Planning your wedding with your partner can be the most exhilarating task. You have to come to a common ground in respect to your wedding decor and theme, your photographer and a lot of other things. But the most crucial of all is discussing the finances and that too before you set up a wedding budget.
This is one area where you cannot afford to keep things off till the last minutes, simply because that will just be too late. Agreed this might not be the most comfortable discussion that you have - but it is simply something that needs to be done so that everything else goes smoothly. The romantic chats and sweet little nothings will always be there, but this is crucial and of paramount importance.
The wedding budget can be a touchy topic for many and you wouldn't want any unwanted issues to arise due to this aspect. So how do you approach this conversation without sounding offensive? Here are some pointers you can take a cue from:
1. Figure out financial goals together
How much you both want to spend on the wedding is an important question which you’ll need to answer as a team. Discuss your short-term and long-term plans with each other. You must figure out whether spending too much on the wedding will interfere with your goals and how much is too much.
Everybody loves the idea of a big fat Indian wedding, but that doesn't mean that it is for everyone. In fact there are quite a few people who are just as happy keeping things minimal, from their bridal lehenga and wedding jewellery - to all the rest.
You’ll only be able to make an informed decision if you plan your wedding budget well together. One of you might be inclined towards having an intimate wedding while the other wants an OTT one. Be open with each other and discuss which are the non-negotiable elements for you. Want a green wedding or a venue that you really really want, communicate about it.
2. Zero down on a comfortable budget
You most definitely don’t need to follow norms and organise the ceremonies in a lavish manner if they do not sync with your wedding budget. Communicate and look at options together instead of being bogged down by societal expectations.
Remember, it is your wedding, '4 log kya kahenge' should not bug you. Not at this stage in the preparations. Your parents might keep reminding you of the do's and don'ts of having to play a certain part but you need to have this conversation with them too - about the difference between need and want.
You don’t want the wedding budget to put an unnecessary strain on your relationship and add to your stress levels. Throwing an ostentatious wedding that leaves you under piles and piles of debt is not going to be a happy one for either of your families. That's why reaching a budget that is comfortable for both parties is of utmost importance.
3. Work as a team
This won’t be a task that can be accomplished in a day. You’ll need to have several discussions and spend many days sitting down and planning together. Do your research, and do it well.
Delegate tasks and play to each other’s strengths instead of giving in to frustration and anger. Working and coordinating well together will make you stronger as a couple and make things easier.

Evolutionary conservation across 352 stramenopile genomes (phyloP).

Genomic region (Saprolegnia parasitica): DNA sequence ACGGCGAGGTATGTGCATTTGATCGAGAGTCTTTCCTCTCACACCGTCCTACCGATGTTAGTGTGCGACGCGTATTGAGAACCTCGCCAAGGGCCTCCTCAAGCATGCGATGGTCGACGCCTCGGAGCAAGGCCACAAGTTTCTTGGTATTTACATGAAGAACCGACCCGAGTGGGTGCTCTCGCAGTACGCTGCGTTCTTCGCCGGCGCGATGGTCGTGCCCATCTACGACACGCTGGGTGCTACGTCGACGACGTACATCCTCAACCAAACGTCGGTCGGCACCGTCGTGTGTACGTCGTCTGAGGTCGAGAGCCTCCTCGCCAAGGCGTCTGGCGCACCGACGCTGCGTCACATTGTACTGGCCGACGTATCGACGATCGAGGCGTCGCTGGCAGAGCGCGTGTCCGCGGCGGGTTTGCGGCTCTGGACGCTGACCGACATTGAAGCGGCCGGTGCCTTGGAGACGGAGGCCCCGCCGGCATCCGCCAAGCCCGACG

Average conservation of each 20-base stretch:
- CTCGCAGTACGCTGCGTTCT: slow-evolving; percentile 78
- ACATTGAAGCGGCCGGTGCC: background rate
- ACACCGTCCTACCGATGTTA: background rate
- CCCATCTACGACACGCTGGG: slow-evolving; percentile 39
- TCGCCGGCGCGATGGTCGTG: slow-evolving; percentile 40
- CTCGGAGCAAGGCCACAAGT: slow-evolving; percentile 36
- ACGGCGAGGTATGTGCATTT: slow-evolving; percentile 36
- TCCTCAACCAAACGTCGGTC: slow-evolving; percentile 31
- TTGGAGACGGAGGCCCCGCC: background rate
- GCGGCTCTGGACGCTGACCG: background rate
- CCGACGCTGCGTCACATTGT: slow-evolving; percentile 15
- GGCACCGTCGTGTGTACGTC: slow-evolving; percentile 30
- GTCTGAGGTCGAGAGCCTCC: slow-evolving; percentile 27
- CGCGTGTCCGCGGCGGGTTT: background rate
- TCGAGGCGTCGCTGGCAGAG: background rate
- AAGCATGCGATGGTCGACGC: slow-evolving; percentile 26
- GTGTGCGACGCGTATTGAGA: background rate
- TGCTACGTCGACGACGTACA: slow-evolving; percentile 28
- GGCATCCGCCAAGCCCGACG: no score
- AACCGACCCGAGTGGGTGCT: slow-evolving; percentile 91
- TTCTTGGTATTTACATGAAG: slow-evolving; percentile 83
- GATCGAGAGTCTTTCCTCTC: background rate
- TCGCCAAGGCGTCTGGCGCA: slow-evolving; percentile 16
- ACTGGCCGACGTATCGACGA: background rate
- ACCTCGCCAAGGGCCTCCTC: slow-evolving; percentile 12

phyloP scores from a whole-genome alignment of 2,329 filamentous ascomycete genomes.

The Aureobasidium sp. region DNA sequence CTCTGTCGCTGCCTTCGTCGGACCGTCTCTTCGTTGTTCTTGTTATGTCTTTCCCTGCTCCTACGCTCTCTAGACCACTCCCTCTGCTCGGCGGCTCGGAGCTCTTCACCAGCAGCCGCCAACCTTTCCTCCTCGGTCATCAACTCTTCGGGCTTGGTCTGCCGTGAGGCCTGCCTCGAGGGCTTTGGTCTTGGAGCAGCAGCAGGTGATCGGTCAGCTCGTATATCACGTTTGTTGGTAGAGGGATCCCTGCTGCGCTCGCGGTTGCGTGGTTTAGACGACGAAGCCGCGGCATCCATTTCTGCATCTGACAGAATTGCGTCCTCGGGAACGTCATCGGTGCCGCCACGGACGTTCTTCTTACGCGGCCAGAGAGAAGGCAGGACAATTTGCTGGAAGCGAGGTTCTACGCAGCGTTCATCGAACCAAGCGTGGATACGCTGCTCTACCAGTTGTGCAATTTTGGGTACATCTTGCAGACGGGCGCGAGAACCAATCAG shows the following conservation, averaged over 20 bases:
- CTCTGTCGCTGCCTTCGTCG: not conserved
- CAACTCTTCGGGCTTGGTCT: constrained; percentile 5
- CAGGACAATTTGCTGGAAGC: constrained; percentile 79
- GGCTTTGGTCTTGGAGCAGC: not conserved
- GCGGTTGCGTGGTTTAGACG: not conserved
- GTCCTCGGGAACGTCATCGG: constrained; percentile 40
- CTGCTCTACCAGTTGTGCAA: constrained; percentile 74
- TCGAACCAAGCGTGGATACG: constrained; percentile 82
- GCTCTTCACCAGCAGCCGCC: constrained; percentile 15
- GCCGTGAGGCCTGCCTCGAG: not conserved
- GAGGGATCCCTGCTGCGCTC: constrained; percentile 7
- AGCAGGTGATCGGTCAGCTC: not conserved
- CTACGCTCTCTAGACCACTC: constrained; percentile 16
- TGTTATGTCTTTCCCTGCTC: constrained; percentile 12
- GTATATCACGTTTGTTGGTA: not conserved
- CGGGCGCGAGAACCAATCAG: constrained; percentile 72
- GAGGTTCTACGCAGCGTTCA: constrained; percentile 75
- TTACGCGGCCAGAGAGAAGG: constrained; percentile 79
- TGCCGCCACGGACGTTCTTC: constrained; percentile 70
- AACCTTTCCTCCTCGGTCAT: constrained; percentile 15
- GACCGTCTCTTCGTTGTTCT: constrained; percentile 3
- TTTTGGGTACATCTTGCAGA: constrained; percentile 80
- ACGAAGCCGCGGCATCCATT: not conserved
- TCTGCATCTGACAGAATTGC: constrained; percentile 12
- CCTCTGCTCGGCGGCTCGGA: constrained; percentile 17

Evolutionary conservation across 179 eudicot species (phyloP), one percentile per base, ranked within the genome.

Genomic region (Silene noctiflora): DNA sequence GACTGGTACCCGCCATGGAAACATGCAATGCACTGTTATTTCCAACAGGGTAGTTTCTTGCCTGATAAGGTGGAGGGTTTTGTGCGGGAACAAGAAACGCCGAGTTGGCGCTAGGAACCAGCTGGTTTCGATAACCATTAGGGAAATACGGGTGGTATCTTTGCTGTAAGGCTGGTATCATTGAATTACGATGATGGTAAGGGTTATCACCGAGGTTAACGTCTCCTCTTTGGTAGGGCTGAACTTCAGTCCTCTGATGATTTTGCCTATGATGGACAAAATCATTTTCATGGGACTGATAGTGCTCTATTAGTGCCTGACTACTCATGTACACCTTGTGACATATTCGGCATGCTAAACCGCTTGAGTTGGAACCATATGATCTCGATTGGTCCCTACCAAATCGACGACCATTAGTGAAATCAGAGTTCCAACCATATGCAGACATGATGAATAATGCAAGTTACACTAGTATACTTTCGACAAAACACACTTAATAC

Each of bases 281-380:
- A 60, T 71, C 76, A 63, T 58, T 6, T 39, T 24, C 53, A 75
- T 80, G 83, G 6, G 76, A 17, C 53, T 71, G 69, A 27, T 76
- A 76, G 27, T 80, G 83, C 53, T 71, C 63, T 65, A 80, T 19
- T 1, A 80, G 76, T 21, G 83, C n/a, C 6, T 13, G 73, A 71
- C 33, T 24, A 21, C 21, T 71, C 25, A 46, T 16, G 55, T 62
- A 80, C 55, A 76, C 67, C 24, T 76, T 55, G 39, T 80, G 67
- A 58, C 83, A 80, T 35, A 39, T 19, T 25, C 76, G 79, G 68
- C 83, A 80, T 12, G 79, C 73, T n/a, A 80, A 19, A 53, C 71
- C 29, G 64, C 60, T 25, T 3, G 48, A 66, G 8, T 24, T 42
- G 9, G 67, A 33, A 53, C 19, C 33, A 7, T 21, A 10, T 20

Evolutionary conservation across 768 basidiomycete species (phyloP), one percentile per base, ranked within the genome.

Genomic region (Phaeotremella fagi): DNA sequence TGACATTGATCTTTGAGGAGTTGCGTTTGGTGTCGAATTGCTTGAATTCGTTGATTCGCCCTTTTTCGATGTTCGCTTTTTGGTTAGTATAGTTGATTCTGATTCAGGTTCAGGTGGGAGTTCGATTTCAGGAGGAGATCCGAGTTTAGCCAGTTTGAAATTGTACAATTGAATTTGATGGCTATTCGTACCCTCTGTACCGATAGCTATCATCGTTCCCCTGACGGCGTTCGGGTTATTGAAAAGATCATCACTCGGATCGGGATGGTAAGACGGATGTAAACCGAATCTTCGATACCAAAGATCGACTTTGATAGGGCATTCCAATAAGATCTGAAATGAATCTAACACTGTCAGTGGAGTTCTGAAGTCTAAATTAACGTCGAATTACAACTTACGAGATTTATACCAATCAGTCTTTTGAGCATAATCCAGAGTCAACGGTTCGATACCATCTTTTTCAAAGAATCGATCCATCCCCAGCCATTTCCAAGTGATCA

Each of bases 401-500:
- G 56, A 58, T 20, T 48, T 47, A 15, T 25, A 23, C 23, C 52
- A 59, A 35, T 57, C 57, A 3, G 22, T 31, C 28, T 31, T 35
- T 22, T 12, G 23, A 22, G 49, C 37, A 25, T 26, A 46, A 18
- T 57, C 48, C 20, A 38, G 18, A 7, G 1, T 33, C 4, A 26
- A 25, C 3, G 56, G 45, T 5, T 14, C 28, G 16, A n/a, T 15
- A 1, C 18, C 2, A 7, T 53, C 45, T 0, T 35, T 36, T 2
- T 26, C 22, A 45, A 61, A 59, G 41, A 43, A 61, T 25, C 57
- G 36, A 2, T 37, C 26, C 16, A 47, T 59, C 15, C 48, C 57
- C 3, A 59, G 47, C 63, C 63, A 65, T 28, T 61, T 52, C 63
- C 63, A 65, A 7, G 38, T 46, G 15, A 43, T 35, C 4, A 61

Remember it is the wedding of both of you. Your likes, dislikes, priorities and individual budgets should all come in play while finalising everything and neither of the two should feel left out.
Be open to negotiating terms and accommodating your partner's wishes. Think of how these things are going to benefit your relationship as a married couple.
4. Arranging for finances
After finalising the wedding budget, you must also talk about and decide how to go about paying for the wedding. You don’t want to begin your new lives as a married couple with huge debts and too much stress.
Will your parents be pitching in for the wedding? Make sure all these aspects are discussed clearly before you arrive at a decision in order to avoid unnecessary misunderstandings.
If it feels to too impractical to work around the finances, consider cutting down the wedding budget significantly and using other ways to make it a special affair. Also, lay down the payment to include who will take care of which vendor. You don't want such confusions in the wedding budget to lead to loss of money.
5. The right compromises
You’ll have to make a few compromises together for the wedding. Make a list – what is more important? The wedding outfits or the dessert bar? The number of guests you call or the venue? Meet each other halfway and have multiple discussions to ensure you get to planning the wedding exactly the way you two want it. Making small compromises will help you grow a lot as a couple and impart crucial life lessons. Remember, all that matter at the end of the day is that you are together in this celebration busy having fun and going through a roller coaster of emotions.
Bookmark this list to feel prepared whenever you plan to have this conversation with your partner. While maintaining a cordial approach, keep in mind the tone you use. Remember, you are communicating, not having an argument. So keep things cordial when it comes to your wedding budget. You can also go to a place that gives you privacy for having this conversation.
It is your wedding, so make it all about you. That includes the fun and responsibilities, both that pertain to the wedding. Hope that your discussion about finances with your partner results in bringing the two of you to a better understanding of each other.
How did you manage finances between you and your partner while creating a balanced wedding budget? Write to us in the comments below.